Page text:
Okay, so I’m not an SEO genius…. It’s all a little too left-brain for me. Gimme something creative to do like create a content strategy, write a post about something interesting, or design a magazine and I’m your gal but SEO, pfft!
That said, SEO is a necessary part of a good content marketing strategy. So, if you’re a right-brained creative writer like me, how do you navigate Google’s search engine algorithms so your website ranks well?
I’ve written on this topic before, but the landscape has changed a lot in the past year, so I thought it was worth reviewing.
One of the biggest changes that could potentially effect your blog is Google’s policy on back-linking for cash. You can read Google’s policy on link schemes here: https://support.google.com/webmasters/answer/66356?hl=en&rd=1.
Many blogs have made a mint from placing links in blog posts in exchange for money. However, if you don’t make these links “nofollow,” Google can penalize you.
Firstly, let’s look at what “dofollow” or “nofollow” means.
“dofollow” means—The link is relevant to your site, adds value and is worth indexing in relation to your site. You would typically make a link “do follow” if it is a link back to a relevant blog post you’re commenting on or a site you’re referring to in the context of a blog post or answer to a question in your comments section.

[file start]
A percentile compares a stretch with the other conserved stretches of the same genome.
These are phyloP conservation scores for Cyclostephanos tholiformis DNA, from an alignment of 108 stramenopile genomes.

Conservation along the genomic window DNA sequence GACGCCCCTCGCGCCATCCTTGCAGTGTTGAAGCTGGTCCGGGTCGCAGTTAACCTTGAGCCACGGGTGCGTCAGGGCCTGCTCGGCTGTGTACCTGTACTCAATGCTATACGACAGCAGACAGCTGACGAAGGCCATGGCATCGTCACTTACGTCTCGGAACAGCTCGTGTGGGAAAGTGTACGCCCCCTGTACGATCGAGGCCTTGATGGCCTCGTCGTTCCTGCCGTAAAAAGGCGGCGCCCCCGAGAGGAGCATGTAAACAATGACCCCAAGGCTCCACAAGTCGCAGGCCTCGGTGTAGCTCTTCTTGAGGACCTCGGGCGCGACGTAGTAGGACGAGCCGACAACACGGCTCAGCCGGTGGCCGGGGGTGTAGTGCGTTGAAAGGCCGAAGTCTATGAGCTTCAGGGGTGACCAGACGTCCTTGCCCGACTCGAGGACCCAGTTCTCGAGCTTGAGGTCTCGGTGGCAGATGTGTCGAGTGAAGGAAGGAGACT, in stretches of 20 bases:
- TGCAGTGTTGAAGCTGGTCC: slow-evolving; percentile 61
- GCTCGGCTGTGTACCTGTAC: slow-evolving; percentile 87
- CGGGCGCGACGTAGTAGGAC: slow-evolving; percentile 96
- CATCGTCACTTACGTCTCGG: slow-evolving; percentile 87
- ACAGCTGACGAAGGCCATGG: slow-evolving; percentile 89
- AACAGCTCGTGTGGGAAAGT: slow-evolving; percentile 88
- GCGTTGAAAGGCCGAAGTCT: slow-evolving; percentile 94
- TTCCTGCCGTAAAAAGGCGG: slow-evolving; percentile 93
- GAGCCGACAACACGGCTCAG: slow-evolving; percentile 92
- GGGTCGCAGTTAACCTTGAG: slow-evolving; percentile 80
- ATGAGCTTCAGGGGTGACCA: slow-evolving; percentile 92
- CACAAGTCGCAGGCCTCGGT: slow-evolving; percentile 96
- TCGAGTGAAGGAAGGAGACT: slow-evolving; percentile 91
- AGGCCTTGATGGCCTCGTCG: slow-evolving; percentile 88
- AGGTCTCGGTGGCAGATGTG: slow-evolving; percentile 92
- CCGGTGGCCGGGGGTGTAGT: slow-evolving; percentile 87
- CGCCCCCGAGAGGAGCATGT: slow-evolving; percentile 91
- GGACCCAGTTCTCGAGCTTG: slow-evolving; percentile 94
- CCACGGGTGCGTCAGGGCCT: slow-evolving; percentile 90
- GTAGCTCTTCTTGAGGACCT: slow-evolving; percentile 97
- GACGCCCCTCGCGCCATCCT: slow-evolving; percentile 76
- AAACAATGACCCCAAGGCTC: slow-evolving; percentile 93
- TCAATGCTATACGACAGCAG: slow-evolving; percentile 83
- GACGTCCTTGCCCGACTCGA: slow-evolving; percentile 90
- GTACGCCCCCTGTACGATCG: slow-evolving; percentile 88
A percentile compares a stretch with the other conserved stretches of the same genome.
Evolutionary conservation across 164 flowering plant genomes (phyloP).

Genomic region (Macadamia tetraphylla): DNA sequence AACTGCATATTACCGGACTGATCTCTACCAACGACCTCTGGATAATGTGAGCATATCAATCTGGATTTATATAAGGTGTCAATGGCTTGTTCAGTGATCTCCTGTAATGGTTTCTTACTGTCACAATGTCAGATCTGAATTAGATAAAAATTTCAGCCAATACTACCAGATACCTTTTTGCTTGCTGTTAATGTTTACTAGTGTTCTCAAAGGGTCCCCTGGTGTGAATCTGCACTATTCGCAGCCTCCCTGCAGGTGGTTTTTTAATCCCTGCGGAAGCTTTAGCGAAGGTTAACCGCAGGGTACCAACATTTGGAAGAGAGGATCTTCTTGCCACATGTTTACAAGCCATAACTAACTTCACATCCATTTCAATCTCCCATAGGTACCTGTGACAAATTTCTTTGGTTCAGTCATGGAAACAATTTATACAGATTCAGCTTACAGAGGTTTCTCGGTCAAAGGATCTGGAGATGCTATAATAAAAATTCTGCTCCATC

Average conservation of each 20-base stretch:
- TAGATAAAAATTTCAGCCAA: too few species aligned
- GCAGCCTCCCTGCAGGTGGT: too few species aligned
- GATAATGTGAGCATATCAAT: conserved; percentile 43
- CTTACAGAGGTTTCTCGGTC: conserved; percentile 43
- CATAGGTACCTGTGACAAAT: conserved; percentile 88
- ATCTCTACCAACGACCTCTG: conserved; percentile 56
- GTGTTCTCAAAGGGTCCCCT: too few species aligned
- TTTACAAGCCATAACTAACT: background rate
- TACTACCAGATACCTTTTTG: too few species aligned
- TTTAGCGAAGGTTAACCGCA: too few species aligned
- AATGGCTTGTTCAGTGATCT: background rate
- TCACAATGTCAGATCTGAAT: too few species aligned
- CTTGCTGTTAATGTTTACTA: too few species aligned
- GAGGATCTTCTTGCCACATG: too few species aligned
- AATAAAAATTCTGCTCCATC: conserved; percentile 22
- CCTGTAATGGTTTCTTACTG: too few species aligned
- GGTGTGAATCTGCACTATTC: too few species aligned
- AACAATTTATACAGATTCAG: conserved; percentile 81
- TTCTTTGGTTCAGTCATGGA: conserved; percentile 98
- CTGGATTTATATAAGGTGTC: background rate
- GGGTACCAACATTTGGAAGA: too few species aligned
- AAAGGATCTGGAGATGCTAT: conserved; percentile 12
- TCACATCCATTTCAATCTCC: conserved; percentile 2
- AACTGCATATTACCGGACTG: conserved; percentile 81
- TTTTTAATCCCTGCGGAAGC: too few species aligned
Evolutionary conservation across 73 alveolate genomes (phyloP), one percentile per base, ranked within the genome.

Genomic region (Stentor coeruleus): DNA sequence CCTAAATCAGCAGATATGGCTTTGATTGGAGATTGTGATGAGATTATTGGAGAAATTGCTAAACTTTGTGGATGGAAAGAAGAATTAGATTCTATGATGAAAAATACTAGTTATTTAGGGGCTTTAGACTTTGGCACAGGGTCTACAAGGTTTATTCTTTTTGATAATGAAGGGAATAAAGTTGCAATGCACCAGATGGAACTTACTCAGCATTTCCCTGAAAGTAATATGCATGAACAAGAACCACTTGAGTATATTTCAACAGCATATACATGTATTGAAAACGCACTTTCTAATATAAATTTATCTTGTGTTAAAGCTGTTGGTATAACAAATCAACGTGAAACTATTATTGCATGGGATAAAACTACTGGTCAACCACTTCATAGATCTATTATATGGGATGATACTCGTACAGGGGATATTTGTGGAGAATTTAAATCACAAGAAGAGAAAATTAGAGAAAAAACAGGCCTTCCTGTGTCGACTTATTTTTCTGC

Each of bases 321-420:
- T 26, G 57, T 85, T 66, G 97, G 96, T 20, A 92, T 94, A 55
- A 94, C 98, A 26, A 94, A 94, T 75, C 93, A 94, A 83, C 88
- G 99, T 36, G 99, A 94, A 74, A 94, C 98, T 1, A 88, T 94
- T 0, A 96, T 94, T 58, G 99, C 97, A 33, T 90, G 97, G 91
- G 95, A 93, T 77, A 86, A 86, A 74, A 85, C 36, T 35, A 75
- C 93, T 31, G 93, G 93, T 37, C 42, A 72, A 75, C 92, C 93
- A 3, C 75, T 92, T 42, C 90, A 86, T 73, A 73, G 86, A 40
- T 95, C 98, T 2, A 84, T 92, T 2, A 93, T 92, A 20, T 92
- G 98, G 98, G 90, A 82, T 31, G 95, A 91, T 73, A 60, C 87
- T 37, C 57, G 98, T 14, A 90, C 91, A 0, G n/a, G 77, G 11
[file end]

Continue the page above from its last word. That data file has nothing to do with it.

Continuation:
“nofollow” means – The link is not relevant to your site, doesn’t add value and is not worth indexing in relation to your site. Basically, you’d make ads “nofollow” links on your site because, even though they may be relevant (and you’d hope you’re only featuring relevant ads for your audience), they are paid for. And, as Fruition points out in this article here: http://fruition.net/seo/high-profile-google-take-down-google-penalizes-rap-genius/, making paid links “dofollow” is a big “no, no”.
A couple of simple rules to follow
1. Never accept money or services in exchange for placing a “dofollow” backlink to another website on your site. If someone asks you to make an ad link “dofollow”, run! Run far away!
2. Never try to manipulate a backlink to YOUR site on another website. That is, don’t ask someone to back link to your site or give them the links to place in their blog posts.
But what about ads?
Ads are okay, but you must make them “nofollow” links. However, I’d discourage the practice of placing covert ad links in a blog post because it is a manipulative tactic and probably won’t sit well with your readers anyway.
What about sponsored blog posts?
With sponsored blog posts, you must declare them as ads and make the links “nofollow”.
But doesn’t that defeat the purpose of ads?
Well, no, because if an ad is relevant for your audience, a certain percentage of people will always click through and check it out. To be honest though, placing ads on websites as a main strategy is probably not the best strategy. If you are focused on producing quality content, on reaching your niche by providing value and contributing relevant content within your influencer circle, then you don’t need to rely on well-positioned ads. Google rewards content that is rich and has authority, but not manipulation–Another terrific reason to dive into authentic content marketing in 2014.
How to manually place a “nofollow” rel tag in your link.
I don’t believe in reinventing the wheel and I like to honour the quality content others produce, so here’s a link to an awesome, simple article about how to do this and why: http://www.feedthebot.com/paidlinks.html.
Over to you. Are you still confused over backlinking? Do you have paid backlinks on your website? Leave a comment below.